Of course the need to bring back middle-class parents extends far beyond the Jewish community. It is important throughout the district. It is unfair, unjust and simply dead wrong for a parent to be forced to mortgage the family future to send a kid to a private school that may or may not provide the education the child needs. Harvard Westlake is a good school, but graduation from there is not an automatic ticket to the Ivy League.
Los Angeles’ public high schools should be a path to Harvard, UCLA, Berkeley, USC, Cal State Northridge or any other college. As a matter of fact, they already often are. The district is making an effort to improve and has succeeded in many schools.
With more parents considering such an alternative, it is up to the L.A. school district to convince them that it is a good choice.
Until leaving the Los Angeles Times in 2001, Bill Boyarsky worked as a political correspondent, a Metro columnist for nine years and as city editor for three years. You can reach him at firstname.lastname@example.org.
The dark side of Chanukah
Panel discusses strategies for dealing with recession
Talking investment strategy might not top everyone’s agenda for a bright Sunday morning, but about 75 local residents gathered at Young Israel of Century City on Dec. 21 to do just that.
The Pico Boulevard synagogue opened its doors to the community for a panel discussion on the economy, its effects on real estate and stocks and what people can do to get by amid the ever-darkening financial forecast.
“We have to help those in crisis, and right now, we’re all in crisis,” said the Orthodox congregation’s Rabbi Elazar Muskin. “A synagogue is not just a place of prayer and learning — it has to be a family that cares for the needs of its members and the community at large.”
As the Jewish community reels from monetary losses, those needs include advice on everything from investing in index funds to choosing an insurance company. All four panelists agreed on at least one thing: Living modestly and without excess is coming back into fashion.
“The days of going to the bank and getting lines of equity are over,” said Jacob Hausman, owner and broker of Los Angeles-based Real Estate Finance Connection. “We have to live within our means again. This is the traditional way, which is sensible, has good traction and is grounded. It’s the way of the future.”
Selwyn Gerber, CPA, economist and investment adviser, also touted a return to traditional financial values. After years of spending freely, he said, U.S. consumers are literally spent.
“We’re at the beginning of the end of an era,” said Gerber, who made a point of referring to the economic downturn as a depression instead of a recession. “This is the beginning of the end of America’s global power…. The days of California being this great place with a booming economy are gone.”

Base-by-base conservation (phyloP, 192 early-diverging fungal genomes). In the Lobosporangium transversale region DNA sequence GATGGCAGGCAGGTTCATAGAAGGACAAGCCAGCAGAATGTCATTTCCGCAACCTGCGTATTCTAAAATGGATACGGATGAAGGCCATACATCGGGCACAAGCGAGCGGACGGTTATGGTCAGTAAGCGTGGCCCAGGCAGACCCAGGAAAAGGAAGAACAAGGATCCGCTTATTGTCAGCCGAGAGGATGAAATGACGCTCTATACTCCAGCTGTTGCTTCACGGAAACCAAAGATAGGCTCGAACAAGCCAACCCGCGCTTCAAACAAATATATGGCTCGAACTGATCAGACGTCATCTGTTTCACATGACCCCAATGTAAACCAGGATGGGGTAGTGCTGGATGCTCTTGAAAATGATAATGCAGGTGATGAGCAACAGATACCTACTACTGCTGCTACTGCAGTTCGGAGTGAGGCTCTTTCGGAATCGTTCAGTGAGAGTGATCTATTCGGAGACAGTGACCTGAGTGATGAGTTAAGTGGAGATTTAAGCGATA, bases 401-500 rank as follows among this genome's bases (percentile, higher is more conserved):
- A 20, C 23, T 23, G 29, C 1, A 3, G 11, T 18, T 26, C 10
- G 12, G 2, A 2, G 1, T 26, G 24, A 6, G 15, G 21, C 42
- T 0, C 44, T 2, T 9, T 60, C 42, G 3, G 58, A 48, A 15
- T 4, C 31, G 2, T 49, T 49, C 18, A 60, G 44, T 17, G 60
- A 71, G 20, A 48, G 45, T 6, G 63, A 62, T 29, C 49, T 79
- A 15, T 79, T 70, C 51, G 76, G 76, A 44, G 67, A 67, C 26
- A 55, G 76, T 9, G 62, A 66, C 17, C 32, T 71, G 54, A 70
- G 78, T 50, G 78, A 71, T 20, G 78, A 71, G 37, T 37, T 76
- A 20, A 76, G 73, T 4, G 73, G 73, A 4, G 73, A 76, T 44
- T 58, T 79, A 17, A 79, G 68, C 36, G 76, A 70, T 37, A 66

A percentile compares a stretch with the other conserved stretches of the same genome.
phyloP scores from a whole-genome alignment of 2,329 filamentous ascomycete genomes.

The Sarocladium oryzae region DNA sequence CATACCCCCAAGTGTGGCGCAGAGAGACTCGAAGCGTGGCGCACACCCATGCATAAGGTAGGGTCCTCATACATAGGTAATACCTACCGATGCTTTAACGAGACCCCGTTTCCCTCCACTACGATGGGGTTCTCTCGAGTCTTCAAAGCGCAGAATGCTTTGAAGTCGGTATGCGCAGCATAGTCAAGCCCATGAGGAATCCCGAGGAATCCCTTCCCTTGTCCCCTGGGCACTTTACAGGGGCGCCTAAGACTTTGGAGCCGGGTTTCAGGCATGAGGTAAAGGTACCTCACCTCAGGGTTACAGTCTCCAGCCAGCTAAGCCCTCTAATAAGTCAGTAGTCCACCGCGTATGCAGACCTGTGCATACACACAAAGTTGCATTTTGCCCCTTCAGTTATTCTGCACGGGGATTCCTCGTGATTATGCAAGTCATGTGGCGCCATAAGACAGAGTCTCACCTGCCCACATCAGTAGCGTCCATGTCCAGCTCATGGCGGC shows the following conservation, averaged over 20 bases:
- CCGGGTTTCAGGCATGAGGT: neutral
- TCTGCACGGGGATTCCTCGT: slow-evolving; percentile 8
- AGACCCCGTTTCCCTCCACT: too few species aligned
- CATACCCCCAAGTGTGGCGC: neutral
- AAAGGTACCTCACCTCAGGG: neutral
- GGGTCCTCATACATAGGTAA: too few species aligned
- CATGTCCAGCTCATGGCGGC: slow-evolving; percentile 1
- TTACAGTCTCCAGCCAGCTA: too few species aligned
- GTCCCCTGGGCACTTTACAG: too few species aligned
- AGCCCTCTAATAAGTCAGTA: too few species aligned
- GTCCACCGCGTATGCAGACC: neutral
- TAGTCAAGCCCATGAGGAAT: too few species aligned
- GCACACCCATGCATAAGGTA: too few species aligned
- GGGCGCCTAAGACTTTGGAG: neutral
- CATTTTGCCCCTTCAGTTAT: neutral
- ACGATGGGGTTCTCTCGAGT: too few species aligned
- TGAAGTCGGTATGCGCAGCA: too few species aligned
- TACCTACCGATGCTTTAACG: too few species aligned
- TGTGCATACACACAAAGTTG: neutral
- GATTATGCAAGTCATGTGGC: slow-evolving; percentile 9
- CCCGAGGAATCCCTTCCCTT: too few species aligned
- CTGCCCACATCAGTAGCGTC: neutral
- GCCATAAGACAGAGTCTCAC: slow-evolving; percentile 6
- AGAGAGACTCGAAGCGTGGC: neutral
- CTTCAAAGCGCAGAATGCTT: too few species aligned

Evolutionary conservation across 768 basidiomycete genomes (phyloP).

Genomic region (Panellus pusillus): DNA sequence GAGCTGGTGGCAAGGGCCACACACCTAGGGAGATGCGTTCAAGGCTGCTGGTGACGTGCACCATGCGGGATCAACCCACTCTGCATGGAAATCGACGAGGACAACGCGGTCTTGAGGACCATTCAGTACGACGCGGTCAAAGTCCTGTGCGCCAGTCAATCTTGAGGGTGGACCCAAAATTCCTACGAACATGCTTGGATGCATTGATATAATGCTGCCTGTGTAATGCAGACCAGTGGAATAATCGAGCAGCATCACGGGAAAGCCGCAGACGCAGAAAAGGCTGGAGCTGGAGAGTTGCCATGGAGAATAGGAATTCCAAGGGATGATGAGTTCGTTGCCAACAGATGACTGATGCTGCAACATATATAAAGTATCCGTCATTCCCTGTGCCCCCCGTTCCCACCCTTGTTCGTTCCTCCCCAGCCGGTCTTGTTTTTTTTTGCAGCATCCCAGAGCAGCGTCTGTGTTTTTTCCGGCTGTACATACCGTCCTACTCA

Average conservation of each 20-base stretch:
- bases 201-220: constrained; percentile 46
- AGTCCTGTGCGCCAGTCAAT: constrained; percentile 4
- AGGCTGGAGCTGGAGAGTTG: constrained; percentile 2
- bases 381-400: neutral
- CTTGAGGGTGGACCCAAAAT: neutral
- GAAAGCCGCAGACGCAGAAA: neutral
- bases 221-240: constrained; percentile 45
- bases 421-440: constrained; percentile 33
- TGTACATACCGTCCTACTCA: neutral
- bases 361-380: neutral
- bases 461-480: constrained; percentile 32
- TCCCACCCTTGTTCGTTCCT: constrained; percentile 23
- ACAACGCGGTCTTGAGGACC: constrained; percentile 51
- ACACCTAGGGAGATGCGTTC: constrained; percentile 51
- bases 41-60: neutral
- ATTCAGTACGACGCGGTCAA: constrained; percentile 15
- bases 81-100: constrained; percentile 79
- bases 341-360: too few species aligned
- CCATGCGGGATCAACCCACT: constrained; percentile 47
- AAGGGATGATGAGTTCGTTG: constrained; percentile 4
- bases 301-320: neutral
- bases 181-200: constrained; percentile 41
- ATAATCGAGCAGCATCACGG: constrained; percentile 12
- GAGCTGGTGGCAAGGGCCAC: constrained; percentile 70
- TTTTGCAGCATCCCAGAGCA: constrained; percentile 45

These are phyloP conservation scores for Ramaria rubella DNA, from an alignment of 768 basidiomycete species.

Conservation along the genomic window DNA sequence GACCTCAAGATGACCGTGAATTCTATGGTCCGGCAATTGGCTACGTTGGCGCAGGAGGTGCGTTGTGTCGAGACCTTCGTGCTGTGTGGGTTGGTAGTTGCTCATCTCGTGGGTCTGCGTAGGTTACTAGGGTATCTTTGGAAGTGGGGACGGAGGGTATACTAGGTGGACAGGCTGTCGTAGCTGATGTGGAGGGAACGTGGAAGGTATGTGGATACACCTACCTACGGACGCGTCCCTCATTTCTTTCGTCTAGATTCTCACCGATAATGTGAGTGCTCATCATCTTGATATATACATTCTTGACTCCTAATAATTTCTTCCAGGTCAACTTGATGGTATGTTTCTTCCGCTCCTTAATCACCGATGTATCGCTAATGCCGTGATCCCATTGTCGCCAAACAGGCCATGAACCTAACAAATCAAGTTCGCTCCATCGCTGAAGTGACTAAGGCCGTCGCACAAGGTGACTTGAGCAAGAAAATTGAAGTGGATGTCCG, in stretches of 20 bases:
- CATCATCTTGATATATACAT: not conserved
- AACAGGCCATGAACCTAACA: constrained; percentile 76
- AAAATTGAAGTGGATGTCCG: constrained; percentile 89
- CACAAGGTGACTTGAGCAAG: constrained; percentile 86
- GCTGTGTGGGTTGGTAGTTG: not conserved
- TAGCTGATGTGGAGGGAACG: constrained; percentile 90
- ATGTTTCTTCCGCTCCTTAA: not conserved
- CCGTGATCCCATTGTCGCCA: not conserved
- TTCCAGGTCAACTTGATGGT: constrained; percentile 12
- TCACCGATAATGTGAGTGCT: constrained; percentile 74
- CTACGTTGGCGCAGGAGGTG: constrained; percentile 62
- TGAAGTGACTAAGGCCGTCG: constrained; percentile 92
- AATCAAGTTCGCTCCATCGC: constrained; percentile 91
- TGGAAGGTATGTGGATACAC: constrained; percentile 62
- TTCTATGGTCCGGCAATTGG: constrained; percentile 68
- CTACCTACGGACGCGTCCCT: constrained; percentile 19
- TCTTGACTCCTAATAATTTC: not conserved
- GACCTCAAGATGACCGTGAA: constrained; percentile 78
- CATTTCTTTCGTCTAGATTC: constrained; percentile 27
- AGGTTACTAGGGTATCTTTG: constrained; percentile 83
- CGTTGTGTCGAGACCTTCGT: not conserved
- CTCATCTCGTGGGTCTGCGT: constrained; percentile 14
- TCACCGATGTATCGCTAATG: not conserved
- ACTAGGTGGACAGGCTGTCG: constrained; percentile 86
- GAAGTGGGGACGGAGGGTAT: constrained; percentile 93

Gerber’s recommendations for living in this “radically new environment” included diversifying investments, avoiding flavor-of-the-month investing (hedge funds, he said, are “a Jackie Mason joke waiting to be told”) and choosing index-based equities and secure bonds.
“You shouldn’t have to think too much about your investments — it should be like watching paint dry,” he said. “The key is to resist the impulse to react” to the stock market’s bumpy path.
But stocks are no safe haven for life insurance, said Richard Horowitz, president of Management Brokers Insurance Agency. He cautioned against buying insurance invested in the stock market and recommended checking the safety of insurance companies through a rating agency before purchasing a policy.
“You want to make sure you don’t outlive your insurance company,” Horowitz said, only half in jest.
On the real estate front, Hausman pointed to traditionally Jewish areas as bright spots in Los Angeles’ otherwise bleak landscape. Neighborhoods like the Pico-Robertson area, he said, won’t suffer as much as other locales because the enclave — with its shuls, schools and kosher restaurants — will always have value for the community.
“There is strong infrastructure in the Jewish community,” Hausman said, adding that falling rents in these neighborhoods offer a window for younger Jewish families to move in. “This is an opportunity for families to move back into the neighborhood, if at one time that wasn’t a choice. That is a silver lining.”
Alan Gindi, president of ABRA Management Inc. and board president of Yeshiva University of Los Angeles (YULA) Girls High School, said people will need to make sacrifices wherever they can.
“We obviously have no idea how long or how severe our current economic downturn will be,” he said. “In difficult times, we’re much better off securing a small brick house as opposed to building a large house made out of cardboard.”
I have but one question for Rob Eshman. It seems that in the economic hardships ahead, which will include loss of funds to send your children to college, loss of retirement IRAs, loss of homes, loss of jobs and other Depression or near-Depression hardships, Eshman finds comfort in the hopes that relationships with fellow Jews will be like meat and money in these hard times (“2009,” Dec. 12).